English countryside circa 1946 or so and will be performed Thursday, Friday and
Saturday evenings at MU’s Abegglen Theatre in the Center for Performing Arts,
Spamalot continues for one more week as the Richmond Civic Theatre’s
offering this Friday and Saturday evening with a matinee on Sunday at the
popular 2 pm. Spamalot is a live performance version of the movie ‘Monty Python
and the Holy Grail.’
Aurora’s Rivertown Players present The Radio Suspense Theatre this
weekend in the City of Spires Museum. The mystery (or is it mysteries?) ‘A
Deadly Wager – The Parakeets Vanish’ will be performed Thursday, Friday and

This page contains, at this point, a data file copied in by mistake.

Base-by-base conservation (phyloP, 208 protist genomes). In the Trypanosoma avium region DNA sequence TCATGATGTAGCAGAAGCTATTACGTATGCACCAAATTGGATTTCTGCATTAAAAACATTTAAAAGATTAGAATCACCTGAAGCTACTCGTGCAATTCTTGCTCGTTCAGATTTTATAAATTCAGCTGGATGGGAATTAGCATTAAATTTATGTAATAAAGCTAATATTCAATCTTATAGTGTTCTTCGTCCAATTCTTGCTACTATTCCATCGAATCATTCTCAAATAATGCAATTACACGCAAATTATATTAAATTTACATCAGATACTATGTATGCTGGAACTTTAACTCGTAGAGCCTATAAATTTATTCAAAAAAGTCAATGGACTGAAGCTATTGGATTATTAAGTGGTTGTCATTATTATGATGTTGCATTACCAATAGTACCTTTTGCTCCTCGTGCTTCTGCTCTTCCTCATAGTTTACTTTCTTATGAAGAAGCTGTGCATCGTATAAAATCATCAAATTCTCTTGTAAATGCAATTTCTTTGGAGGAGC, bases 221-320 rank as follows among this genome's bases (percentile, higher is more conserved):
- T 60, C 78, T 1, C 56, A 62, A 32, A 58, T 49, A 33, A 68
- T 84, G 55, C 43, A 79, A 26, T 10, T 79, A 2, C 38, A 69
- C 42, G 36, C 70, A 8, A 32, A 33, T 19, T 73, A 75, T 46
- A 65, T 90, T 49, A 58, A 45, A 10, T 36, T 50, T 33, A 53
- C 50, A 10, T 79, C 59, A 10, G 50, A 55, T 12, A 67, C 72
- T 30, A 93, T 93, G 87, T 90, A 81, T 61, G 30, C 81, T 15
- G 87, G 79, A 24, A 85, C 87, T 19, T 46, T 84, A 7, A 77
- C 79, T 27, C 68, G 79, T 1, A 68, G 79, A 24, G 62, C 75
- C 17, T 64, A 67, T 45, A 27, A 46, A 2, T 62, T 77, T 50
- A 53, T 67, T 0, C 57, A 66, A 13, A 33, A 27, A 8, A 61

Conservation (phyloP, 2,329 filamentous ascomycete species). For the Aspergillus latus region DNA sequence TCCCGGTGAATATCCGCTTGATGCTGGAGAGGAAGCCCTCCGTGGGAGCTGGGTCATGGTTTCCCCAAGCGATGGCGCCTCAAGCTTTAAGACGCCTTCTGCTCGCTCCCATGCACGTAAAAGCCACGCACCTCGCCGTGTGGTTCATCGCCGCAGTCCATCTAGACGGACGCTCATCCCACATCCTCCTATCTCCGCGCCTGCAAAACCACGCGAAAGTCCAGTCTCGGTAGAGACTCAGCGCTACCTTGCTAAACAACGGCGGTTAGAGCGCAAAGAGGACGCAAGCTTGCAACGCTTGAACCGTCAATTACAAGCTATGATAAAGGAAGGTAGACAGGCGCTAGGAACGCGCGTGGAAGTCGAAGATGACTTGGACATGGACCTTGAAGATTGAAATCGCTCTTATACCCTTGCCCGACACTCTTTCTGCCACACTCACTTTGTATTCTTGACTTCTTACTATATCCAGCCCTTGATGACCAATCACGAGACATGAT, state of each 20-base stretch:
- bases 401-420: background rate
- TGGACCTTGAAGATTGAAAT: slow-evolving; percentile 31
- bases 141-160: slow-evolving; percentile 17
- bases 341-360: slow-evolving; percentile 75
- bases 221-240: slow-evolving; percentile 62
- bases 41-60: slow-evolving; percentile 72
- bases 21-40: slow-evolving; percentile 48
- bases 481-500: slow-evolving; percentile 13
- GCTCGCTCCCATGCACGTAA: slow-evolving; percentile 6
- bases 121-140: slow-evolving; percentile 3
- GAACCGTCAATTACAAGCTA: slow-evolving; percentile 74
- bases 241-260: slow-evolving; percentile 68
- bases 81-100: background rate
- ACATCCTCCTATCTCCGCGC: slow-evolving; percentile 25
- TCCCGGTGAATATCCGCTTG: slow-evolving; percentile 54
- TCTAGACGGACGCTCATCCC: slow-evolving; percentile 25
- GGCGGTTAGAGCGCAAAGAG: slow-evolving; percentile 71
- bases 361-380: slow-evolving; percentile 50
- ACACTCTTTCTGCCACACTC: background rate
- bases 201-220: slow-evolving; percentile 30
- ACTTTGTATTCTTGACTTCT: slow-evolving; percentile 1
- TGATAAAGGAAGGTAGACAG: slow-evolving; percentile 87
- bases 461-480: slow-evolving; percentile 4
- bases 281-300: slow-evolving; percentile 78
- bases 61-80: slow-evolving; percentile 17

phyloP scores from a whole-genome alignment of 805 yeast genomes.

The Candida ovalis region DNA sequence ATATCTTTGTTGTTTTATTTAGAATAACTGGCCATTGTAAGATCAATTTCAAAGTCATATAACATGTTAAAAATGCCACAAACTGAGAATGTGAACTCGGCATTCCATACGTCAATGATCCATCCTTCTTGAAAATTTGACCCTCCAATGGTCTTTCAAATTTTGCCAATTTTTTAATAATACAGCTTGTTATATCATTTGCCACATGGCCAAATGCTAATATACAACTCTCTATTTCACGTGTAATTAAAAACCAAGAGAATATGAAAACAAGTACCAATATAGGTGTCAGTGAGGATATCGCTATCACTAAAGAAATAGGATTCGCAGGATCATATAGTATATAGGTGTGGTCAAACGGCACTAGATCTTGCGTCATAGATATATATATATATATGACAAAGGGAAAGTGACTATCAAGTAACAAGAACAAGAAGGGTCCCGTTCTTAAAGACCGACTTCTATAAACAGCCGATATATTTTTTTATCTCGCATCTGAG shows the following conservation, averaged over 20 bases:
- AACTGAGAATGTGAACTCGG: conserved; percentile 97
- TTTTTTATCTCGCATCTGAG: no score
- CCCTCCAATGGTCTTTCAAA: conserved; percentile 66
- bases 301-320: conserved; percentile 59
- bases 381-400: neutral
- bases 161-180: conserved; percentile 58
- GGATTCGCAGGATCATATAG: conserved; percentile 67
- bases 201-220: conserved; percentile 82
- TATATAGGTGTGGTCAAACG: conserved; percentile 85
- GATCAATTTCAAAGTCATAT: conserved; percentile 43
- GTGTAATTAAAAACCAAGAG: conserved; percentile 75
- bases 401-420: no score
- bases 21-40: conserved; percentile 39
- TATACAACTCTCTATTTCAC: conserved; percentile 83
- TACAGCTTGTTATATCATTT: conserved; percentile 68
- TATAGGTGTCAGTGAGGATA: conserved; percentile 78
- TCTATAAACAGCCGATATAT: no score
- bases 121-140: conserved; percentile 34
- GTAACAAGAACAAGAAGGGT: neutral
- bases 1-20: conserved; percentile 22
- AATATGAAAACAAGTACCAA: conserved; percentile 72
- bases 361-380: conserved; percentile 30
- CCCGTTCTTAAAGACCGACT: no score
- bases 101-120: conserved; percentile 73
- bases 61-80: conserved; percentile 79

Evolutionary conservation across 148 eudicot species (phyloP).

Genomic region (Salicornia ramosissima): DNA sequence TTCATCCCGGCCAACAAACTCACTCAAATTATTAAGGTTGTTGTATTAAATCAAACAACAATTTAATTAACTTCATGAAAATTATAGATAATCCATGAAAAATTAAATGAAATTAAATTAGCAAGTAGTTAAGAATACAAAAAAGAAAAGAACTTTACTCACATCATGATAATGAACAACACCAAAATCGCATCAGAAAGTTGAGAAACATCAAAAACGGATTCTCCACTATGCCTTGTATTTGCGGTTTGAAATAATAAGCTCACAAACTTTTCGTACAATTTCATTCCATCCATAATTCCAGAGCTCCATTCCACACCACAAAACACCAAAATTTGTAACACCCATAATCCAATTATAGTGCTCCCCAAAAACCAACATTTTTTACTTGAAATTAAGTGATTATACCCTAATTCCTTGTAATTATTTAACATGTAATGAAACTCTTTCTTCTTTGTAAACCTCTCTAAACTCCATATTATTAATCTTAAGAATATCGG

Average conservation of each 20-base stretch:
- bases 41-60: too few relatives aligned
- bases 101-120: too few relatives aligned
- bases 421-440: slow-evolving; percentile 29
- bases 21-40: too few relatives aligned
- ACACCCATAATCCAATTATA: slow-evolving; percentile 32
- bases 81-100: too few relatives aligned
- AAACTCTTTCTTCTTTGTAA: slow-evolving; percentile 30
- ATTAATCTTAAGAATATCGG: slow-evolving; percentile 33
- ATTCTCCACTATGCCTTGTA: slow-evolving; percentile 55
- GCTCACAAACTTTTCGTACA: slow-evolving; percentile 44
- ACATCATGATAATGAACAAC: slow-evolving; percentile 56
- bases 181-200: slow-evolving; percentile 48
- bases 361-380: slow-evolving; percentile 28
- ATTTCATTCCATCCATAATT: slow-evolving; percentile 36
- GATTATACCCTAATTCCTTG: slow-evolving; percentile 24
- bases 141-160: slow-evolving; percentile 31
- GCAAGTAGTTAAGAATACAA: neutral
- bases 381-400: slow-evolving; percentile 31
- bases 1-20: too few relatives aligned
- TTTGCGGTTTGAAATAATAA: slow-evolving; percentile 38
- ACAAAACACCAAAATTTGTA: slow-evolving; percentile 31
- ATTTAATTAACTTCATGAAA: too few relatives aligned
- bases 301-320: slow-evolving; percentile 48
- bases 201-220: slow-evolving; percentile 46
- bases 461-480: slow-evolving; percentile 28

Saturday evenings with a matinee on Sunday.
(Btw, the Rivertown Players will be holding auditions on April 26 &
27 for Lerner & Loewe’s ‘Brigadoon.’)
Local Music Scene
We’ve heard tell of what some might call the ‘BMI Bad Guys’ contacting
music venues in Franklin County to let them know that supporting live music has
its consequences. Supporting in this case is when a local public establishment
be it bar, restaurant, café or whatever, hires a band.
You’d think putting musicians to work would be a good thing, and BMI is
not saying it isn’t, it’s just not as simple as that. If a typical band plays
three one-hour sets which are usually about 45 minutes long, it will play, say,
25% originals leaving 75% of the music they play written and published by someone
else. Those writers and publishers have their rights and BMI has taken on the
responsibility of policing them thar rights.
“BMI’s primary goal is to ensure that our writers, composers and publishers are